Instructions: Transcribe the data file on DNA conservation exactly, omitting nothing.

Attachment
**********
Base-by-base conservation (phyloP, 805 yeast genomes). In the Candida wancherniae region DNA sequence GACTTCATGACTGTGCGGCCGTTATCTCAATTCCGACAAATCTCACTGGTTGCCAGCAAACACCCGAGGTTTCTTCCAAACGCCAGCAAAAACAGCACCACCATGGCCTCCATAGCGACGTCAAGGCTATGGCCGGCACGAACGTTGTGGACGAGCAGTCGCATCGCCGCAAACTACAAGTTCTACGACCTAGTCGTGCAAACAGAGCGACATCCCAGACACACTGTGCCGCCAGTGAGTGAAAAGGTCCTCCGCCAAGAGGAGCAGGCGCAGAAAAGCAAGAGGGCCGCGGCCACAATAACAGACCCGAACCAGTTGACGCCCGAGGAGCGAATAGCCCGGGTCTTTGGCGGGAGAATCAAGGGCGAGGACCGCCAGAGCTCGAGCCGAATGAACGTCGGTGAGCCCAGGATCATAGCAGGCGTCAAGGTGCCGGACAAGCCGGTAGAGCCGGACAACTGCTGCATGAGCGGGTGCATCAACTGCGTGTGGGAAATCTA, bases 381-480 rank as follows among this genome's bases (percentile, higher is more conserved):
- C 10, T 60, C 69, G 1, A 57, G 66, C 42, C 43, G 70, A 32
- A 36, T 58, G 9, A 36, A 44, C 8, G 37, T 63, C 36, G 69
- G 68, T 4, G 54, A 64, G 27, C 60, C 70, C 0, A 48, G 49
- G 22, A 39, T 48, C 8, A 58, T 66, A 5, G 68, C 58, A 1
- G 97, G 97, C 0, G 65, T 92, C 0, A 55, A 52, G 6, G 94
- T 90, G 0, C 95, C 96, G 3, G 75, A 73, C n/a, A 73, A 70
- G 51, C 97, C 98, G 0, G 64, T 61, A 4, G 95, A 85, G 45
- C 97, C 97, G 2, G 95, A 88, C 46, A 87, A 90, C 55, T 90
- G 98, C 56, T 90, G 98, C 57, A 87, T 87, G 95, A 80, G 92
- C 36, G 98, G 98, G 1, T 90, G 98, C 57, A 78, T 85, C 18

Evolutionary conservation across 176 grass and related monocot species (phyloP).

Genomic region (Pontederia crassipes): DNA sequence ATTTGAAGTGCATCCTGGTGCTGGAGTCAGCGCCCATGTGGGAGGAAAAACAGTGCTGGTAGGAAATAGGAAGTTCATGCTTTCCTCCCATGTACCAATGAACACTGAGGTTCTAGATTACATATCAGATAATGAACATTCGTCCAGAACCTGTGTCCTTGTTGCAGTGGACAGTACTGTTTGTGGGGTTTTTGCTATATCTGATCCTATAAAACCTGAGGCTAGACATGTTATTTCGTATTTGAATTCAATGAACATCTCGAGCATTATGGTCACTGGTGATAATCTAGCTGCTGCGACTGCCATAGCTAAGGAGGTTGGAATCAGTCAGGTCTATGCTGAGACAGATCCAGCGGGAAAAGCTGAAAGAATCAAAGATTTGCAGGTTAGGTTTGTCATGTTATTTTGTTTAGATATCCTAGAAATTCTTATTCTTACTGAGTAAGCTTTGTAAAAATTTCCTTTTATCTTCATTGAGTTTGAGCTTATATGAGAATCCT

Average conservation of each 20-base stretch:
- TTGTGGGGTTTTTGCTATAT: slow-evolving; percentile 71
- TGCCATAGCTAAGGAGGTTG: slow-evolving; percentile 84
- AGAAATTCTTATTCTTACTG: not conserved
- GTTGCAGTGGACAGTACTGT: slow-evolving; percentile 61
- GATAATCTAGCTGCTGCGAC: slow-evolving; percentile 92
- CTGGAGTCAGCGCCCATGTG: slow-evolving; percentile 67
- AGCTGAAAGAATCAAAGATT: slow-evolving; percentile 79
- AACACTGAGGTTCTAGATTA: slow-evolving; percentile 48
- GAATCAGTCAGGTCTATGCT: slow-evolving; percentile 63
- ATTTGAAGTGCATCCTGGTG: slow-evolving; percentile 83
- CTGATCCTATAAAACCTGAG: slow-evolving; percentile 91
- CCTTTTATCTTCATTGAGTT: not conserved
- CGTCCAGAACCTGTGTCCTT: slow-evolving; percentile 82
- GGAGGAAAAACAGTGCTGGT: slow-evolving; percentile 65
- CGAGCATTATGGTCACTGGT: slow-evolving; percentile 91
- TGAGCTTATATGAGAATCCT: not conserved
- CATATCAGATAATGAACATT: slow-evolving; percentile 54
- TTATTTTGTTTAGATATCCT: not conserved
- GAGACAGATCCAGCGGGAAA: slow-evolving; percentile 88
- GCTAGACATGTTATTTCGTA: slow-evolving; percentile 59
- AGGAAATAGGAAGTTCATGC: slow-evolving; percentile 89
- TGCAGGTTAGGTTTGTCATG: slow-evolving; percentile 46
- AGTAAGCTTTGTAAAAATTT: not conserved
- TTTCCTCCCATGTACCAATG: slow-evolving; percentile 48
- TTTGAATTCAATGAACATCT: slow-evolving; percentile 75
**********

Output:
Base-by-base conservation (phyloP, 805 yeast genomes). In the Candida wancherniae region DNA sequence GACTTCATGACTGTGCGGCCGTTATCTCAATTCCGACAAATCTCACTGGTTGCCAGCAAACACCCGAGGTTTCTTCCAAACGCCAGCAAAAACAGCACCACCATGGCCTCCATAGCGACGTCAAGGCTATGGCCGGCACGAACGTTGTGGACGAGCAGTCGCATCGCCGCAAACTACAAGTTCTACGACCTAGTCGTGCAAACAGAGCGACATCCCAGACACACTGTGCCGCCAGTGAGTGAAAAGGTCCTCCGCCAAGAGGAGCAGGCGCAGAAAAGCAAGAGGGCCGCGGCCACAATAACAGACCCGAACCAGTTGACGCCCGAGGAGCGAATAGCCCGGGTCTTTGGCGGGAGAATCAAGGGCGAGGACCGCCAGAGCTCGAGCCGAATGAACGTCGGTGAGCCCAGGATCATAGCAGGCGTCAAGGTGCCGGACAAGCCGGTAGAGCCGGACAACTGCTGCATGAGCGGGTGCATCAACTGCGTGTGGGAAATCTA, bases 381-480 rank as follows among this genome's bases (percentile, higher is more conserved):
- C 10, T 60, C 69, G 1, A 57, G 66, C 42, C 43, G 70, A 32
- A 36, T 58, G 9, A 36, A 44, C 8, G 37, T 63, C 36, G 69
- G 68, T 4, G 54, A 64, G 27, C 60, C 70, C 0, A 48, G 49
- G 22, A 39, T 48, C 8, A 58, T 66, A 5, G 68, C 58, A 1
- G 97, G 97, C 0, G 65, T 92, C 0, A 55, A 52, G 6, G 94
- T 90, G 0, C 95, C 96, G 3, G 75, A 73, C n/a, A 73, A 70
- G 51, C 97, C 98, G 0, G 64, T 61, A 4, G 95, A 85, G 45
- C 97, C 97, G 2, G 95, A 88, C 46, A 87, A 90, C 55, T 90
- G 98, C 56, T 90, G 98, C 57, A 87, T 87, G 95, A 80, G 92
- C 36, G 98, G 98, G 1, T 90, G 98, C 57, A 78, T 85, C 18

Evolutionary conservation across 176 grass and related monocot species (phyloP).

Genomic region (Pontederia crassipes): DNA sequence ATTTGAAGTGCATCCTGGTGCTGGAGTCAGCGCCCATGTGGGAGGAAAAACAGTGCTGGTAGGAAATAGGAAGTTCATGCTTTCCTCCCATGTACCAATGAACACTGAGGTTCTAGATTACATATCAGATAATGAACATTCGTCCAGAACCTGTGTCCTTGTTGCAGTGGACAGTACTGTTTGTGGGGTTTTTGCTATATCTGATCCTATAAAACCTGAGGCTAGACATGTTATTTCGTATTTGAATTCAATGAACATCTCGAGCATTATGGTCACTGGTGATAATCTAGCTGCTGCGACTGCCATAGCTAAGGAGGTTGGAATCAGTCAGGTCTATGCTGAGACAGATCCAGCGGGAAAAGCTGAAAGAATCAAAGATTTGCAGGTTAGGTTTGTCATGTTATTTTGTTTAGATATCCTAGAAATTCTTATTCTTACTGAGTAAGCTTTGTAAAAATTTCCTTTTATCTTCATTGAGTTTGAGCTTATATGAGAATCCT

Average conservation of each 20-base stretch:
- TTGTGGGGTTTTTGCTATAT: slow-evolving; percentile 71
- TGCCATAGCTAAGGAGGTTG: slow-evolving; percentile 84
- AGAAATTCTTATTCTTACTG: not conserved
- GTTGCAGTGGACAGTACTGT: slow-evolving; percentile 61
- GATAATCTAGCTGCTGCGAC: slow-evolving; percentile 92
- CTGGAGTCAGCGCCCATGTG: slow-evolving; percentile 67
- AGCTGAAAGAATCAAAGATT: slow-evolving; percentile 79
- AACACTGAGGTTCTAGATTA: slow-evolving; percentile 48
- GAATCAGTCAGGTCTATGCT: slow-evolving; percentile 63
- ATTTGAAGTGCATCCTGGTG: slow-evolving; percentile 83
- CTGATCCTATAAAACCTGAG: slow-evolving; percentile 91
- CCTTTTATCTTCATTGAGTT: not conserved
- CGTCCAGAACCTGTGTCCTT: slow-evolving; percentile 82
- GGAGGAAAAACAGTGCTGGT: slow-evolving; percentile 65
- CGAGCATTATGGTCACTGGT: slow-evolving; percentile 91
- TGAGCTTATATGAGAATCCT: not conserved
- CATATCAGATAATGAACATT: slow-evolving; percentile 54
- TTATTTTGTTTAGATATCCT: not conserved
- GAGACAGATCCAGCGGGAAA: slow-evolving; percentile 88
- GCTAGACATGTTATTTCGTA: slow-evolving; percentile 59
- AGGAAATAGGAAGTTCATGC: slow-evolving; percentile 89
- TGCAGGTTAGGTTTGTCATG: slow-evolving; percentile 46
- AGTAAGCTTTGTAAAAATTT: not conserved
- TTTCCTCCCATGTACCAATG: slow-evolving; percentile 48
- TTTGAATTCAATGAACATCT: slow-evolving; percentile 75